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Delegate Profile: Midwest Leaders’ Message - ‘Always Stay Mobilized’

September 23, 2011

Nowhere have working people been more under the gun than in Wisconsin, but Racine Local 430 Business Manager Chris Gulbrandson says Gov. Scott Walker’s attacks on collective bargaining rights has woken up the labor movement and built a massive pro-worker grassroots mobilization that few predicted possible.

Local 430, an inside construction local, teamed up with Milwaukee Local 494 to send buses to join the massive demonstartion in the state capitol of Madison that erupted last winter in the wake of Walker’s decision to strip bargaining rights from public employees.

Gulbrandson says:

IBEW members stepped forward in a big way, going to Madison for the protests and walking door to door to tell voters that truth about Walker’s real agenda.

Gulbrandson – attending the 38th International Convention in Vancouver – credits Walker for the unity forged between private and public sector unions during the protests:

For a long time we didn’t have much contact with the teachers and the firefighters, but since Walker we’ve been working as one on the major issues facing working Wisconsinites.

The IBEW has also been active in efforts to take the fight against Walker from Madison to the ballot box, helping to mobilize the recall of three state senators who backed the anti-worker legislation. Two of them were successfully recalled in August.

Gulbrandson, who sits on the board of We are Wisconsin grassroots coalition, says the next step is to get the half-million signatures needed to support a recall of Walker when the governor becomes eligible next year.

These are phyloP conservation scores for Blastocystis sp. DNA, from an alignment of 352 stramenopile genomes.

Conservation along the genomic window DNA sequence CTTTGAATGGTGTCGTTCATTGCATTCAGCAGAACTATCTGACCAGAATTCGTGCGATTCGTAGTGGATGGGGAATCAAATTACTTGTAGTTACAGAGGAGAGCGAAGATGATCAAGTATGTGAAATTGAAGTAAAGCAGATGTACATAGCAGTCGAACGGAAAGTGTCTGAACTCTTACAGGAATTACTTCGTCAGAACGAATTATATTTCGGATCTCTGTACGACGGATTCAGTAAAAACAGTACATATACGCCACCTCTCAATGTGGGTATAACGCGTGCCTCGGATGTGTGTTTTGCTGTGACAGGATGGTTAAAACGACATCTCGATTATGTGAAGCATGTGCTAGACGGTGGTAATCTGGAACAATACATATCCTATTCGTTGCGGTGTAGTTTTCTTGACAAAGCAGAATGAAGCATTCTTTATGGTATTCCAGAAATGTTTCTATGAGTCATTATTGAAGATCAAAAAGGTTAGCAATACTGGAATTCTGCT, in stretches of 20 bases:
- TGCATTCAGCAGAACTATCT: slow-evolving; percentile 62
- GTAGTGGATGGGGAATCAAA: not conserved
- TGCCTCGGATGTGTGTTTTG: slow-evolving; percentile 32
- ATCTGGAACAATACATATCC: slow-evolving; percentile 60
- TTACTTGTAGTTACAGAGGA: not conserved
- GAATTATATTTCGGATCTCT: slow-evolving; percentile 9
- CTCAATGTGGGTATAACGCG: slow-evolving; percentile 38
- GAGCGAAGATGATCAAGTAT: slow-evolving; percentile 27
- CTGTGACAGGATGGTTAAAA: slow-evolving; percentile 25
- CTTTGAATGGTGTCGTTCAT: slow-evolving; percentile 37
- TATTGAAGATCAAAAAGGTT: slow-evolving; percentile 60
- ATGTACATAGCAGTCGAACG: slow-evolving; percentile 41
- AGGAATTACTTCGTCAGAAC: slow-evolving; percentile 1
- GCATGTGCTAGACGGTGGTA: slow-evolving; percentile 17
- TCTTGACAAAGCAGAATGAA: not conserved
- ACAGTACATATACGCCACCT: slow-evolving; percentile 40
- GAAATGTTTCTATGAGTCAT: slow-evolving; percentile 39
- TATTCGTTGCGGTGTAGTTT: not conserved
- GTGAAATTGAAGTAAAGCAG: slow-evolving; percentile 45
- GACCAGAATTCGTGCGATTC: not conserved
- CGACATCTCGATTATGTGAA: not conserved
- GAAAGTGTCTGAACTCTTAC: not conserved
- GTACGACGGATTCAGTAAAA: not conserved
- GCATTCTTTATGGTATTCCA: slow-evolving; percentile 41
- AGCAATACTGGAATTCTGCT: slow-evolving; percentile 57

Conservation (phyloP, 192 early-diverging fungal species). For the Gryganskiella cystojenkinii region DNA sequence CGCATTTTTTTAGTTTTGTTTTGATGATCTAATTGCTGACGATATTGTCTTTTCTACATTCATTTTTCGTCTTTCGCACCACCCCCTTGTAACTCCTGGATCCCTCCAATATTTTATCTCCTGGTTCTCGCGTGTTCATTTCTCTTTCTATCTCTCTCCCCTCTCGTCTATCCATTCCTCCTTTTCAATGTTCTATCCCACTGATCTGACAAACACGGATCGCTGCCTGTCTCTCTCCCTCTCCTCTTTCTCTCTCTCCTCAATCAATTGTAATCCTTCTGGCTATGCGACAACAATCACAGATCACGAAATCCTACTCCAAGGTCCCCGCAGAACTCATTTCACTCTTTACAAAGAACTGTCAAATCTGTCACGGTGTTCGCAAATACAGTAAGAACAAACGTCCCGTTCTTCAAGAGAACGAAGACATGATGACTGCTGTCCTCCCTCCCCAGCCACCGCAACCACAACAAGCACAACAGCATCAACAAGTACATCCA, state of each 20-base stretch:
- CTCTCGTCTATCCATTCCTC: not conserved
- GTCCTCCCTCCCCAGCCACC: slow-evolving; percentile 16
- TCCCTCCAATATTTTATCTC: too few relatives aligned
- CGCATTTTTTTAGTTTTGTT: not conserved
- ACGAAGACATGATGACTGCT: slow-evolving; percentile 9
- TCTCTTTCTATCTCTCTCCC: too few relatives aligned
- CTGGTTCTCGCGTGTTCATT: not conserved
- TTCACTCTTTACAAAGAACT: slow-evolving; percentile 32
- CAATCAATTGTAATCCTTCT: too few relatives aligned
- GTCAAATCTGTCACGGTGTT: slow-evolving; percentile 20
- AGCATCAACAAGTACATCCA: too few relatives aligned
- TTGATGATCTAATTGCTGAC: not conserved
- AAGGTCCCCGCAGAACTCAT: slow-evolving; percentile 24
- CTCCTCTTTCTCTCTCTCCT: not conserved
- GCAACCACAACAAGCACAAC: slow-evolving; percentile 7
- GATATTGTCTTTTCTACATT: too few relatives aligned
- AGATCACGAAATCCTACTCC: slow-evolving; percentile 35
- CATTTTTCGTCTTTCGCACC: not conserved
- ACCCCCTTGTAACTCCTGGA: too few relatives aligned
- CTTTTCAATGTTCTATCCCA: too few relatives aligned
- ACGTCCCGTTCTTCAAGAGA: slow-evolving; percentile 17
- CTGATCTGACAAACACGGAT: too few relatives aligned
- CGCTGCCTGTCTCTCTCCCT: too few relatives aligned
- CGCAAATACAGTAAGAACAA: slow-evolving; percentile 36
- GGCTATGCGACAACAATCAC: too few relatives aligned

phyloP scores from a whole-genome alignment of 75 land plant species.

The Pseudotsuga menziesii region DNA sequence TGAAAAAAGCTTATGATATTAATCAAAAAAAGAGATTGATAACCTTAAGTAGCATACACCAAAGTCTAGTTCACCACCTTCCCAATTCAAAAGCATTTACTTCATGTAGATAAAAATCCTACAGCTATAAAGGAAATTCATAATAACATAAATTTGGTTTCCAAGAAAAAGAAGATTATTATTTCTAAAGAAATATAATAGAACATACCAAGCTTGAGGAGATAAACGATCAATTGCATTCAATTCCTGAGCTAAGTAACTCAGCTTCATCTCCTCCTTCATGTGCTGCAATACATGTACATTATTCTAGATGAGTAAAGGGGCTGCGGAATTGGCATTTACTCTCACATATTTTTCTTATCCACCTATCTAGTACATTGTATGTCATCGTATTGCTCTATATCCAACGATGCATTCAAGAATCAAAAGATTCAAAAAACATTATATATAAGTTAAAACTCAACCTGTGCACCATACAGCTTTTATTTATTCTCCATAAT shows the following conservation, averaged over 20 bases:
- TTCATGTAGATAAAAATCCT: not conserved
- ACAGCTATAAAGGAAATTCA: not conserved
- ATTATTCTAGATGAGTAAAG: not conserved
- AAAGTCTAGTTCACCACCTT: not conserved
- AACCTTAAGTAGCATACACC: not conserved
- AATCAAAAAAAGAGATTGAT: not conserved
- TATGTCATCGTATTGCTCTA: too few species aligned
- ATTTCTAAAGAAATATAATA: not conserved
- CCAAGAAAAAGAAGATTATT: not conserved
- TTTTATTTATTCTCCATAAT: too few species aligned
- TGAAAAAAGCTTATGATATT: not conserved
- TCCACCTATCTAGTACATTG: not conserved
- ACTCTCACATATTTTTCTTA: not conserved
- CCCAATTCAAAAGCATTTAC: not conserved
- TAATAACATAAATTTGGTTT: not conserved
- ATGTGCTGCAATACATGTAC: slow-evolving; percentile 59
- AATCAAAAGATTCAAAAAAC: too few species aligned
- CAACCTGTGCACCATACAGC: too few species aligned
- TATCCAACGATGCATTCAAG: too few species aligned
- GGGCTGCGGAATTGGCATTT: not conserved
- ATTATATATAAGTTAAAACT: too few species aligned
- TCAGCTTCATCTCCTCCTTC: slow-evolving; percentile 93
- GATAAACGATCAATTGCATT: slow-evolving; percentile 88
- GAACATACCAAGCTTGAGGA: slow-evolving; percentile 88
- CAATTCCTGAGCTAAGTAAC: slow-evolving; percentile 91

He says:

I think the energy is out there to get it done. His approval ratings are in the tank, thanks to his efforts to scapegoat teachers, public safety workers and other employees for the state’s economic difficulties.

In Ohio, Columbus Local 683 Business Manager Mario Ciardelli says the Buckeye labor movement has similar success in putting Gov. John Kasich on the defensive in the months since he launched his attack on workers.

Activists gathered more than 1.3 million signatures on petitions to repeal Senate Bill 5, which eliminates collective bargaining for public workers. That is more than four times the number needed to put the repeal on the November ballot.
Says Ciardelli:

After the petitions were filled, Kasich called union leaders in to his office to make a compromise on SB 5, something he never did when the bill was actually being debated in the legislature. We told him: ‘we’ll see you at the polls.’

We Are Ohio, a grassroots coalition formed to fight SB 5, is also taking on House Bill 194, which suppresses voting rights by limiting early voting and prohibiting poll workers from effectively assisting voters.
Says Ciardelli:

Our members learned that if union members don’t turn out each election, our issues suffer.

Gulbrandson says the main lesson IBEW delegates should take away is:

Always stay active – not just the month before an election. We have to keep our members informed on a regular basis about which candidates stand with working families and which ones pursue policies that squeeze the middle class.

Read more about the IBEW’s efforts in Wisconsin and other states to beat back anti-worker attacks at the Workers’ Battleground Web site.

 

 

 

 

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